I am not sure what the definition of crisis is or what a situation has to be like to be described as ‘in crisis’ but it does seem that, for many within our churches, ‘youth ministry is in crisis’ is a realistic opinion. “We just don’t see young people in our church anymore” and “what we do isn’t working any longer” are not uncommon remarks we pick up from Christians. Why is this?

It is easy to think that it is down to young people. Obviously, they no longer want anything to do with church or spirituality. But my experience, and from talking to schools workers, is that this is definitely not the case. Young people are still very open to spirituality and the concept of faith. Sadly, for most of them they are not given a genuine opportunity to explore faith in a context that they feel comfortable with.

A perhaps overused quote from Jesus is “The harvest is plentiful. The workers are few.” (Luke 10:2) but it seems to me never more true than for youth ministry today. There is an incredible harvest awaiting God’s people if we will just come together and sacrificially get alongside these teenagers.

We have said the excuses so much we genuinely believe in them.

1.”We are too old and have done our time”

Young people don’t need more friends, they need people who will love them, be patient with them and not leave them at the first sign of disappointment. They need people who love Jesus and know the difference this relationship makes on how they conduct their lives. They need spiritual parents, people who will help them discover faith in God for themselves and will keep encouraging them to rely more on God.

2. “Youth work is for those in their 20s and 30s”

Again, young people don’t need more friends. Yes, younger adults may be able to relate more easily to the culture our young people are growing up within, but they don’t necessarily have the theology, the life experience and the wisdom for helping the next generation work their way through the different struggles of growing up. They have only just done it themselves.

3. “We need to pay someone do this”

Employing a youth worker is not always the best answer. This is often a cop out for the church! Underlying it is that no one in the church is willing to sacrifice time to young people so let’s pay someone to do it on our behalf. Now, of course, this is never admitted and it would require a considerable amount of honesty and vulnerability for a church to admit this, but it is too often the case.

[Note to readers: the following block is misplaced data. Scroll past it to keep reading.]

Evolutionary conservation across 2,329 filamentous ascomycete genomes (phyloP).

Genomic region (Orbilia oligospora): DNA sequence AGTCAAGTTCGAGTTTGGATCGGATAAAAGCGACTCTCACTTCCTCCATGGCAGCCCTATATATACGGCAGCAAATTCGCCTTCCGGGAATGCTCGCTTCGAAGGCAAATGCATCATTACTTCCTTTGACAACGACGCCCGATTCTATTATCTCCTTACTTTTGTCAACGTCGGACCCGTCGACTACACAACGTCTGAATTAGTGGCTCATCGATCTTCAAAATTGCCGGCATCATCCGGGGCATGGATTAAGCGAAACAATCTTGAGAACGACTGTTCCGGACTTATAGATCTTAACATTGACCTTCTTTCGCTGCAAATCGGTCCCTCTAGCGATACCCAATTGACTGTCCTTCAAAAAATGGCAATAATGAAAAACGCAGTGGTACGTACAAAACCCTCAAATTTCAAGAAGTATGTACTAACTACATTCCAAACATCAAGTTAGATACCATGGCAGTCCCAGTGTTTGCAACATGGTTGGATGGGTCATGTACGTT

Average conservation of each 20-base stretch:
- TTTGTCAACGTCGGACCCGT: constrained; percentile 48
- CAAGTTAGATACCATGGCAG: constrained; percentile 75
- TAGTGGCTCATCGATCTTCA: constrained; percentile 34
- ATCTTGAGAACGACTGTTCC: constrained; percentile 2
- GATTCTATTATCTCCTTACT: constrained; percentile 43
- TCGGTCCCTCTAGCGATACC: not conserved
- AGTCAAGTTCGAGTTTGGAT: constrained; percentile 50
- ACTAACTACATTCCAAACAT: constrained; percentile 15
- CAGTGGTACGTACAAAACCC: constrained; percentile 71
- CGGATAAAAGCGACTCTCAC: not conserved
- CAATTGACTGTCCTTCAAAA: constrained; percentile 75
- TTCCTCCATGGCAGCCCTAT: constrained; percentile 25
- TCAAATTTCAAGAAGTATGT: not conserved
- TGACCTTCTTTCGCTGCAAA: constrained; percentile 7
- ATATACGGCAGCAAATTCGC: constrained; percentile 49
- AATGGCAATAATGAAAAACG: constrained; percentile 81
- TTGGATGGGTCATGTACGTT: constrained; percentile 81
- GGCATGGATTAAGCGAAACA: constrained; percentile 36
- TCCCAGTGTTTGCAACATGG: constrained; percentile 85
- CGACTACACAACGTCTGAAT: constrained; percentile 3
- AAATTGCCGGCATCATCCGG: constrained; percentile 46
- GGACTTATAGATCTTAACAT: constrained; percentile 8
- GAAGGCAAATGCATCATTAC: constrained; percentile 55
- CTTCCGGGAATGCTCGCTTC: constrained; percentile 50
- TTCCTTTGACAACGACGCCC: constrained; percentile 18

We are now entering a time where there are fewer and fewer adults willing to enter youth ministry as a vocation, for many different reasons. What this means is that it is harder for a church to pursue this route, even if they do have the money to hire someone. This leads us to having to face up to some hard truths: we are the body of Christ, it is our responsibility to reach out to the next generation, with those we have, not those we don’t.

4. “Young people are always welcome to come to our church if they want to, they just don’t want to”

Like anyone, being made to feel welcome is more than knowing the door is unlocked. For most young people, church is a strange unknown. Just because a service is taking place does not mean that they think they are invited to attend. Churches need to think through carefully how they might go out of their way to welcome a young person if they should come through the door. How would you make sure they knew what to do? Who would you introduce to them so they don’t feel alone? Would you treat them differently to adults? For many young people, their experience of church is that it is not aimed at them and they are not really welcome. Hard, but true.

5. “We don’t have the time to commit to this”

And the ultimate reason – we’re too busy. We probably still have time for our weekly coffee or our trips to the gym, but the thought of having to give up time each week to invest in ungrateful teenagers, that is not high on our priority list. I wonder whether we have started to teach ‘discipleship lite’, where Christians are asked to each ‘do their bit’ in church life, instead of Jesus’ expectation of each disciple to ‘take up their cross daily and follow me’ (Luke 9:23).

We need to be honest with each other and realise that being part of the coffee rota or the Bible reading rota, are all important roles but not sufficient to be counted as our sacrificial serving within the church.

I firmly believe that God has placed within every church fellowship all the people he requires to reach out and disciple young people. We have just lost the confidence: in ourselves and our ability to connect with them, and in God and his equipping of us for the task in hand.

We are sleepwalking into a crisis if we are not already there. It is time for churches to admit the myths we have taken for truths, face them head-on, confess where we have fallen for them and make a new commitment to God to do whatever it takes to reach the next generation.

Will you be one of the workers prepared to reap the plentiful harvest?


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